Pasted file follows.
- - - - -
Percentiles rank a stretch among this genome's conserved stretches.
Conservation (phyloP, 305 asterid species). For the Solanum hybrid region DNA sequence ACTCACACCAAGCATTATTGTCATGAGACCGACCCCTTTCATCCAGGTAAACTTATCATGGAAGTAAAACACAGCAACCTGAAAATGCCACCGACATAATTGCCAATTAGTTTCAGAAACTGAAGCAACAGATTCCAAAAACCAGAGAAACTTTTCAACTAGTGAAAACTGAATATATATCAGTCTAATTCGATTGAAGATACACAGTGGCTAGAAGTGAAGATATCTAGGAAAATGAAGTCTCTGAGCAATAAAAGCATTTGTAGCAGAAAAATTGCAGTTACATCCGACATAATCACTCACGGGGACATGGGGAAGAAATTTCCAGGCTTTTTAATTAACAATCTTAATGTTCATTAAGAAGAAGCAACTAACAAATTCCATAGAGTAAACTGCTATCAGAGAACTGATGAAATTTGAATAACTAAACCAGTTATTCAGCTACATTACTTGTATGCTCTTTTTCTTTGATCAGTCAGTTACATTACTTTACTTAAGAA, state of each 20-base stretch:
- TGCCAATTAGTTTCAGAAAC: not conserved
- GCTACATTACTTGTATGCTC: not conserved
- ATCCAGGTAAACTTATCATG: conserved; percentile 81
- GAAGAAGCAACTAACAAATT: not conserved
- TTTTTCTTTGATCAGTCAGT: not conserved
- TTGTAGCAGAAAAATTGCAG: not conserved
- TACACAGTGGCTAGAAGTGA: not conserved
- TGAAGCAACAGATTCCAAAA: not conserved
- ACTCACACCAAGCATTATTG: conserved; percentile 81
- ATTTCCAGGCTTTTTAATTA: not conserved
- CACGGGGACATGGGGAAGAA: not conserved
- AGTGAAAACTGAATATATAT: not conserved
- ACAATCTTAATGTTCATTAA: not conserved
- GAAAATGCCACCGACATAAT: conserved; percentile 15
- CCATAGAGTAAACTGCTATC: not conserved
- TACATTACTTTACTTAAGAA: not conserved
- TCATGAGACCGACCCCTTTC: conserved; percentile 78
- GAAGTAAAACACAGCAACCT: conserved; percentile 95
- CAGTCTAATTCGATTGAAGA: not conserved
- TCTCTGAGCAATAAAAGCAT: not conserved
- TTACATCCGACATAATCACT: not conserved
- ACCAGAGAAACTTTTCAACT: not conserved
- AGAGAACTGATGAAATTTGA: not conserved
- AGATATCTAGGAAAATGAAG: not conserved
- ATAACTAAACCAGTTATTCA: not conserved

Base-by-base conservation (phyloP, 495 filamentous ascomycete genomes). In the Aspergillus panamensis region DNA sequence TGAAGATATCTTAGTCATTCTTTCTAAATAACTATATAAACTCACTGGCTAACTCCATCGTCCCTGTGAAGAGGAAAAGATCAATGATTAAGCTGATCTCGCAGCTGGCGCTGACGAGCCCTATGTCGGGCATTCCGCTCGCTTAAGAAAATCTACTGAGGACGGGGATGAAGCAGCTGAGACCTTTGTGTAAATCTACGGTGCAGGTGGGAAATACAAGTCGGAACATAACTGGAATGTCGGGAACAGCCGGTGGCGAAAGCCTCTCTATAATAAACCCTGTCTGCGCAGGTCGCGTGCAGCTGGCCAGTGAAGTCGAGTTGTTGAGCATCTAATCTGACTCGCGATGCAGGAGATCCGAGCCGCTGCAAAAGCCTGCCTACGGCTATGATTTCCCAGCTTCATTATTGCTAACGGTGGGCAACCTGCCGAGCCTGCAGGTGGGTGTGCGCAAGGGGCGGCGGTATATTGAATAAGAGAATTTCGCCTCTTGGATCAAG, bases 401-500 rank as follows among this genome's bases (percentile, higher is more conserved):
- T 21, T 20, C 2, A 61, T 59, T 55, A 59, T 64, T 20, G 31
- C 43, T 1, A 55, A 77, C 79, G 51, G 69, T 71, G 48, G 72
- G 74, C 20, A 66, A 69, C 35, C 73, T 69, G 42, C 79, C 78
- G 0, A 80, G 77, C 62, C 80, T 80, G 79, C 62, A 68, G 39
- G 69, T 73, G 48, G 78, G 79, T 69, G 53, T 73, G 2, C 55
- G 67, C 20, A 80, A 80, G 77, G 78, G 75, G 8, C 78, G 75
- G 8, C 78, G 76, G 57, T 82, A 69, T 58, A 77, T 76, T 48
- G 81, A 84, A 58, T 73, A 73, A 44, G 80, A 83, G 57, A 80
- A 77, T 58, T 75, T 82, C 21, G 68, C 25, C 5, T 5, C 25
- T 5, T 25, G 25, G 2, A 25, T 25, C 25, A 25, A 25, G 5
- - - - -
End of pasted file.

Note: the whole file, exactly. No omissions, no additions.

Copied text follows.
Percentiles rank a stretch among this genome's conserved stretches.
Conservation (phyloP, 305 asterid species). For the Solanum hybrid region DNA sequence ACTCACACCAAGCATTATTGTCATGAGACCGACCCCTTTCATCCAGGTAAACTTATCATGGAAGTAAAACACAGCAACCTGAAAATGCCACCGACATAATTGCCAATTAGTTTCAGAAACTGAAGCAACAGATTCCAAAAACCAGAGAAACTTTTCAACTAGTGAAAACTGAATATATATCAGTCTAATTCGATTGAAGATACACAGTGGCTAGAAGTGAAGATATCTAGGAAAATGAAGTCTCTGAGCAATAAAAGCATTTGTAGCAGAAAAATTGCAGTTACATCCGACATAATCACTCACGGGGACATGGGGAAGAAATTTCCAGGCTTTTTAATTAACAATCTTAATGTTCATTAAGAAGAAGCAACTAACAAATTCCATAGAGTAAACTGCTATCAGAGAACTGATGAAATTTGAATAACTAAACCAGTTATTCAGCTACATTACTTGTATGCTCTTTTTCTTTGATCAGTCAGTTACATTACTTTACTTAAGAA, state of each 20-base stretch:
- TGCCAATTAGTTTCAGAAAC: not conserved
- GCTACATTACTTGTATGCTC: not conserved
- ATCCAGGTAAACTTATCATG: conserved; percentile 81
- GAAGAAGCAACTAACAAATT: not conserved
- TTTTTCTTTGATCAGTCAGT: not conserved
- TTGTAGCAGAAAAATTGCAG: not conserved
- TACACAGTGGCTAGAAGTGA: not conserved
- TGAAGCAACAGATTCCAAAA: not conserved
- ACTCACACCAAGCATTATTG: conserved; percentile 81
- ATTTCCAGGCTTTTTAATTA: not conserved
- CACGGGGACATGGGGAAGAA: not conserved
- AGTGAAAACTGAATATATAT: not conserved
- ACAATCTTAATGTTCATTAA: not conserved
- GAAAATGCCACCGACATAAT: conserved; percentile 15
- CCATAGAGTAAACTGCTATC: not conserved
- TACATTACTTTACTTAAGAA: not conserved
- TCATGAGACCGACCCCTTTC: conserved; percentile 78
- GAAGTAAAACACAGCAACCT: conserved; percentile 95
- CAGTCTAATTCGATTGAAGA: not conserved
- TCTCTGAGCAATAAAAGCAT: not conserved
- TTACATCCGACATAATCACT: not conserved
- ACCAGAGAAACTTTTCAACT: not conserved
- AGAGAACTGATGAAATTTGA: not conserved
- AGATATCTAGGAAAATGAAG: not conserved
- ATAACTAAACCAGTTATTCA: not conserved

Base-by-base conservation (phyloP, 495 filamentous ascomycete genomes). In the Aspergillus panamensis region DNA sequence TGAAGATATCTTAGTCATTCTTTCTAAATAACTATATAAACTCACTGGCTAACTCCATCGTCCCTGTGAAGAGGAAAAGATCAATGATTAAGCTGATCTCGCAGCTGGCGCTGACGAGCCCTATGTCGGGCATTCCGCTCGCTTAAGAAAATCTACTGAGGACGGGGATGAAGCAGCTGAGACCTTTGTGTAAATCTACGGTGCAGGTGGGAAATACAAGTCGGAACATAACTGGAATGTCGGGAACAGCCGGTGGCGAAAGCCTCTCTATAATAAACCCTGTCTGCGCAGGTCGCGTGCAGCTGGCCAGTGAAGTCGAGTTGTTGAGCATCTAATCTGACTCGCGATGCAGGAGATCCGAGCCGCTGCAAAAGCCTGCCTACGGCTATGATTTCCCAGCTTCATTATTGCTAACGGTGGGCAACCTGCCGAGCCTGCAGGTGGGTGTGCGCAAGGGGCGGCGGTATATTGAATAAGAGAATTTCGCCTCTTGGATCAAG, bases 401-500 rank as follows among this genome's bases (percentile, higher is more conserved):
- T 21, T 20, C 2, A 61, T 59, T 55, A 59, T 64, T 20, G 31
- C 43, T 1, A 55, A 77, C 79, G 51, G 69, T 71, G 48, G 72
- G 74, C 20, A 66, A 69, C 35, C 73, T 69, G 42, C 79, C 78
- G 0, A 80, G 77, C 62, C 80, T 80, G 79, C 62, A 68, G 39
- G 69, T 73, G 48, G 78, G 79, T 69, G 53, T 73, G 2, C 55
- G 67, C 20, A 80, A 80, G 77, G 78, G 75, G 8, C 78, G 75
- G 8, C 78, G 76, G 57, T 82, A 69, T 58, A 77, T 76, T 48
- G 81, A 84, A 58, T 73, A 73, A 44, G 80, A 83, G 57, A 80
- A 77, T 58, T 75, T 82, C 21, G 68, C 25, C 5, T 5, C 25
- T 5, T 25, G 25, G 2, A 25, T 25, C 25, A 25, A 25, G 5